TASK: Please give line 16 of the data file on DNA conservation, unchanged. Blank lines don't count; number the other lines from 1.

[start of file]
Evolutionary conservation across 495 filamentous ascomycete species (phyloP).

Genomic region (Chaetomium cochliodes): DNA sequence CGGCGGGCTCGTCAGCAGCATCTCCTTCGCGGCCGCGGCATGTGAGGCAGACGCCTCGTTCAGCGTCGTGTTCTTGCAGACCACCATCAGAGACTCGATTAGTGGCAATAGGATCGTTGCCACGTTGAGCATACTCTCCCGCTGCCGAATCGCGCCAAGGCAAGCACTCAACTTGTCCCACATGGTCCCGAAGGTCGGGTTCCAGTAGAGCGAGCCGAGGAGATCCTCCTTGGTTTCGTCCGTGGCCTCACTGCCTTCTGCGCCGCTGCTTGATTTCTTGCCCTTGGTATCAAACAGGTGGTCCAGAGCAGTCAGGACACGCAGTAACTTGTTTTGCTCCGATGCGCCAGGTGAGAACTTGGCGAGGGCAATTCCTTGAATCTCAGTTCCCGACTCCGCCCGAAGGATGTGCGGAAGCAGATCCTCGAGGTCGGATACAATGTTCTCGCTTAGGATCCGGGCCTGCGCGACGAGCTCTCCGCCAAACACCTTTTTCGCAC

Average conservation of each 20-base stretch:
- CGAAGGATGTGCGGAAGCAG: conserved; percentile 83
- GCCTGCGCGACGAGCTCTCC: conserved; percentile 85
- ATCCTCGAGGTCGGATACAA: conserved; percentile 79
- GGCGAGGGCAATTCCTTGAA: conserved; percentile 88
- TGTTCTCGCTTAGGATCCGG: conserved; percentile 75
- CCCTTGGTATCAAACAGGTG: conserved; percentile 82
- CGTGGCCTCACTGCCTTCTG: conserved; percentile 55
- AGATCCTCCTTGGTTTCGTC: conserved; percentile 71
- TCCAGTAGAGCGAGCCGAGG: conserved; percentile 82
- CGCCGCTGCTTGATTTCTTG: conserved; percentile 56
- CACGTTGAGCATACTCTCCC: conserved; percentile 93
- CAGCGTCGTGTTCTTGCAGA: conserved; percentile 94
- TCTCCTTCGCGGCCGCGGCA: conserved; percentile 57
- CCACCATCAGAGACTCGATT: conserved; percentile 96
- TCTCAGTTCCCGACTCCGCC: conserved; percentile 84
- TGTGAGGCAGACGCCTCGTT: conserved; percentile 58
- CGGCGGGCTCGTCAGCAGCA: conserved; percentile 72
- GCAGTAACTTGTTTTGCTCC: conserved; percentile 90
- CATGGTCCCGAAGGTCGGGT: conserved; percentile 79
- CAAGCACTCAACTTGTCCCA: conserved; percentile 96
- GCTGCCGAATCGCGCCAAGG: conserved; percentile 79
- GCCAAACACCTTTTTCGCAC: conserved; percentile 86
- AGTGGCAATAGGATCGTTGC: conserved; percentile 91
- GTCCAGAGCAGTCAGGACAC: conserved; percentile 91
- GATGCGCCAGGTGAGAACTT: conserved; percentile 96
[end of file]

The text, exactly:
- TCTCCTTCGCGGCCGCGGCA: conserved; percentile 57